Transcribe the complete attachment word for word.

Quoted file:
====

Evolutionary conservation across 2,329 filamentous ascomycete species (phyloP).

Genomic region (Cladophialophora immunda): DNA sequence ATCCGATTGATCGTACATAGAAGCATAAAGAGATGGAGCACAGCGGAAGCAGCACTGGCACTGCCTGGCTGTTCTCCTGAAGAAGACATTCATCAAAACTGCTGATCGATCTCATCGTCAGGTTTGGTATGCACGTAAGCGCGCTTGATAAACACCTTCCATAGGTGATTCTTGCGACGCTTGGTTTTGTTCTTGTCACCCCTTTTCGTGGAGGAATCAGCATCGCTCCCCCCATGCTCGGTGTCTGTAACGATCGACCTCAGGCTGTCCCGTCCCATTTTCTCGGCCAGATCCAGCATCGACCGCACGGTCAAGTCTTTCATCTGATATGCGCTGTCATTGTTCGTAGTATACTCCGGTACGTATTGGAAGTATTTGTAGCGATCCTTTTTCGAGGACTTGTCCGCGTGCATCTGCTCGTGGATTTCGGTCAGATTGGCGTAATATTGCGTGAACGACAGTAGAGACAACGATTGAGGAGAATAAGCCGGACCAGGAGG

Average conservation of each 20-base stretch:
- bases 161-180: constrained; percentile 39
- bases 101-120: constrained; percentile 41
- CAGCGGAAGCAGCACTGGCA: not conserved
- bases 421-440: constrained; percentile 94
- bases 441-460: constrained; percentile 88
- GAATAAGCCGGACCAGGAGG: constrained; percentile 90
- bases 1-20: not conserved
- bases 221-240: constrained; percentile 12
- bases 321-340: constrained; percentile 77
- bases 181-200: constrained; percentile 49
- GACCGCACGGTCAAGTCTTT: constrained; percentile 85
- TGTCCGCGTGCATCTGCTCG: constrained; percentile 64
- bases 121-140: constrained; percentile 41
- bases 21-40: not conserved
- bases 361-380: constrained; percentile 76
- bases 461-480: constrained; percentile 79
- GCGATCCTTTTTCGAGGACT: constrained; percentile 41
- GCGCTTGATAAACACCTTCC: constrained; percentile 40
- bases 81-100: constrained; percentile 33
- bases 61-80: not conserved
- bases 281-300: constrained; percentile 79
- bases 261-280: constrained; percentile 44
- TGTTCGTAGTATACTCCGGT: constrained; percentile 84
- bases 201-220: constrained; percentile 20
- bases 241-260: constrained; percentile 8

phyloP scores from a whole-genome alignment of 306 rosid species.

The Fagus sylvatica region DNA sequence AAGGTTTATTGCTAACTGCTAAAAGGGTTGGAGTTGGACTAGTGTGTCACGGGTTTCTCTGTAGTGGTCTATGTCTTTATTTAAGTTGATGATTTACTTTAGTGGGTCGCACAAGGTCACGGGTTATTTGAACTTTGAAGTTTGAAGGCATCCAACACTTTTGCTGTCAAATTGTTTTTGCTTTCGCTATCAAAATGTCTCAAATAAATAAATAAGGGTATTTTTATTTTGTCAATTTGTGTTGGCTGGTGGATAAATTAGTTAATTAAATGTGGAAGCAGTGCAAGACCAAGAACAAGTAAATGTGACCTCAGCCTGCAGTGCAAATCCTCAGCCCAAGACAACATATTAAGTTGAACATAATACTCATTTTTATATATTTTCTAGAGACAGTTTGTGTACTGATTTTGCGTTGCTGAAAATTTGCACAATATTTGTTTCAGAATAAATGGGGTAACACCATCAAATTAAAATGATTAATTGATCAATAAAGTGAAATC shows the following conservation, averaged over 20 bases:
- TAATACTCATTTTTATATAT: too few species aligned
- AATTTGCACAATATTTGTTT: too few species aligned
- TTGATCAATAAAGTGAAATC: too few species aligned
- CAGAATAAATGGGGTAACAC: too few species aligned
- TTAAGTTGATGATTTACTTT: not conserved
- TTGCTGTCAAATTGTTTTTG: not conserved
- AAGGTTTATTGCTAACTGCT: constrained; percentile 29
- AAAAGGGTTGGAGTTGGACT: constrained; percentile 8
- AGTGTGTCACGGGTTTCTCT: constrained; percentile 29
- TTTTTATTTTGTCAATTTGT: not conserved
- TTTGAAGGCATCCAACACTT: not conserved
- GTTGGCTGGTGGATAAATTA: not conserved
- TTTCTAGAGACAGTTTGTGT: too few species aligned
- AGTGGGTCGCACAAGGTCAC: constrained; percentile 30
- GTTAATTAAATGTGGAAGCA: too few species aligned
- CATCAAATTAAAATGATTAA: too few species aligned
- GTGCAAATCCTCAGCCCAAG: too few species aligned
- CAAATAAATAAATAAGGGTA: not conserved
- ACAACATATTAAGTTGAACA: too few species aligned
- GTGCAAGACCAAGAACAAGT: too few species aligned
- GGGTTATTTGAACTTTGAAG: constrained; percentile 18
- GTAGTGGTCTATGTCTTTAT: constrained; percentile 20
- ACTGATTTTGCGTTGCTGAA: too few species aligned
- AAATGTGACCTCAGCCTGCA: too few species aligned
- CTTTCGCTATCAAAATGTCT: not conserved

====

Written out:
Evolutionary conservation across 2,329 filamentous ascomycete species (phyloP).

Genomic region (Cladophialophora immunda): DNA sequence ATCCGATTGATCGTACATAGAAGCATAAAGAGATGGAGCACAGCGGAAGCAGCACTGGCACTGCCTGGCTGTTCTCCTGAAGAAGACATTCATCAAAACTGCTGATCGATCTCATCGTCAGGTTTGGTATGCACGTAAGCGCGCTTGATAAACACCTTCCATAGGTGATTCTTGCGACGCTTGGTTTTGTTCTTGTCACCCCTTTTCGTGGAGGAATCAGCATCGCTCCCCCCATGCTCGGTGTCTGTAACGATCGACCTCAGGCTGTCCCGTCCCATTTTCTCGGCCAGATCCAGCATCGACCGCACGGTCAAGTCTTTCATCTGATATGCGCTGTCATTGTTCGTAGTATACTCCGGTACGTATTGGAAGTATTTGTAGCGATCCTTTTTCGAGGACTTGTCCGCGTGCATCTGCTCGTGGATTTCGGTCAGATTGGCGTAATATTGCGTGAACGACAGTAGAGACAACGATTGAGGAGAATAAGCCGGACCAGGAGG

Average conservation of each 20-base stretch:
- bases 161-180: constrained; percentile 39
- bases 101-120: constrained; percentile 41
- CAGCGGAAGCAGCACTGGCA: not conserved
- bases 421-440: constrained; percentile 94
- bases 441-460: constrained; percentile 88
- GAATAAGCCGGACCAGGAGG: constrained; percentile 90
- bases 1-20: not conserved
- bases 221-240: constrained; percentile 12
- bases 321-340: constrained; percentile 77
- bases 181-200: constrained; percentile 49
- GACCGCACGGTCAAGTCTTT: constrained; percentile 85
- TGTCCGCGTGCATCTGCTCG: constrained; percentile 64
- bases 121-140: constrained; percentile 41
- bases 21-40: not conserved
- bases 361-380: constrained; percentile 76
- bases 461-480: constrained; percentile 79
- GCGATCCTTTTTCGAGGACT: constrained; percentile 41
- GCGCTTGATAAACACCTTCC: constrained; percentile 40
- bases 81-100: constrained; percentile 33
- bases 61-80: not conserved
- bases 281-300: constrained; percentile 79
- bases 261-280: constrained; percentile 44
- TGTTCGTAGTATACTCCGGT: constrained; percentile 84
- bases 201-220: constrained; percentile 20
- bases 241-260: constrained; percentile 8

phyloP scores from a whole-genome alignment of 306 rosid species.

The Fagus sylvatica region DNA sequence AAGGTTTATTGCTAACTGCTAAAAGGGTTGGAGTTGGACTAGTGTGTCACGGGTTTCTCTGTAGTGGTCTATGTCTTTATTTAAGTTGATGATTTACTTTAGTGGGTCGCACAAGGTCACGGGTTATTTGAACTTTGAAGTTTGAAGGCATCCAACACTTTTGCTGTCAAATTGTTTTTGCTTTCGCTATCAAAATGTCTCAAATAAATAAATAAGGGTATTTTTATTTTGTCAATTTGTGTTGGCTGGTGGATAAATTAGTTAATTAAATGTGGAAGCAGTGCAAGACCAAGAACAAGTAAATGTGACCTCAGCCTGCAGTGCAAATCCTCAGCCCAAGACAACATATTAAGTTGAACATAATACTCATTTTTATATATTTTCTAGAGACAGTTTGTGTACTGATTTTGCGTTGCTGAAAATTTGCACAATATTTGTTTCAGAATAAATGGGGTAACACCATCAAATTAAAATGATTAATTGATCAATAAAGTGAAATC shows the following conservation, averaged over 20 bases:
- TAATACTCATTTTTATATAT: too few species aligned
- AATTTGCACAATATTTGTTT: too few species aligned
- TTGATCAATAAAGTGAAATC: too few species aligned
- CAGAATAAATGGGGTAACAC: too few species aligned
- TTAAGTTGATGATTTACTTT: not conserved
- TTGCTGTCAAATTGTTTTTG: not conserved
- AAGGTTTATTGCTAACTGCT: constrained; percentile 29
- AAAAGGGTTGGAGTTGGACT: constrained; percentile 8
- AGTGTGTCACGGGTTTCTCT: constrained; percentile 29
- TTTTTATTTTGTCAATTTGT: not conserved
- TTTGAAGGCATCCAACACTT: not conserved
- GTTGGCTGGTGGATAAATTA: not conserved
- TTTCTAGAGACAGTTTGTGT: too few species aligned
- AGTGGGTCGCACAAGGTCAC: constrained; percentile 30
- GTTAATTAAATGTGGAAGCA: too few species aligned
- CATCAAATTAAAATGATTAA: too few species aligned
- GTGCAAATCCTCAGCCCAAG: too few species aligned
- CAAATAAATAAATAAGGGTA: not conserved
- ACAACATATTAAGTTGAACA: too few species aligned
- GTGCAAGACCAAGAACAAGT: too few species aligned
- GGGTTATTTGAACTTTGAAG: constrained; percentile 18
- GTAGTGGTCTATGTCTTTAT: constrained; percentile 20
- ACTGATTTTGCGTTGCTGAA: too few species aligned
- AAATGTGACCTCAGCCTGCA: too few species aligned
- CTTTCGCTATCAAAATGTCT: not conserved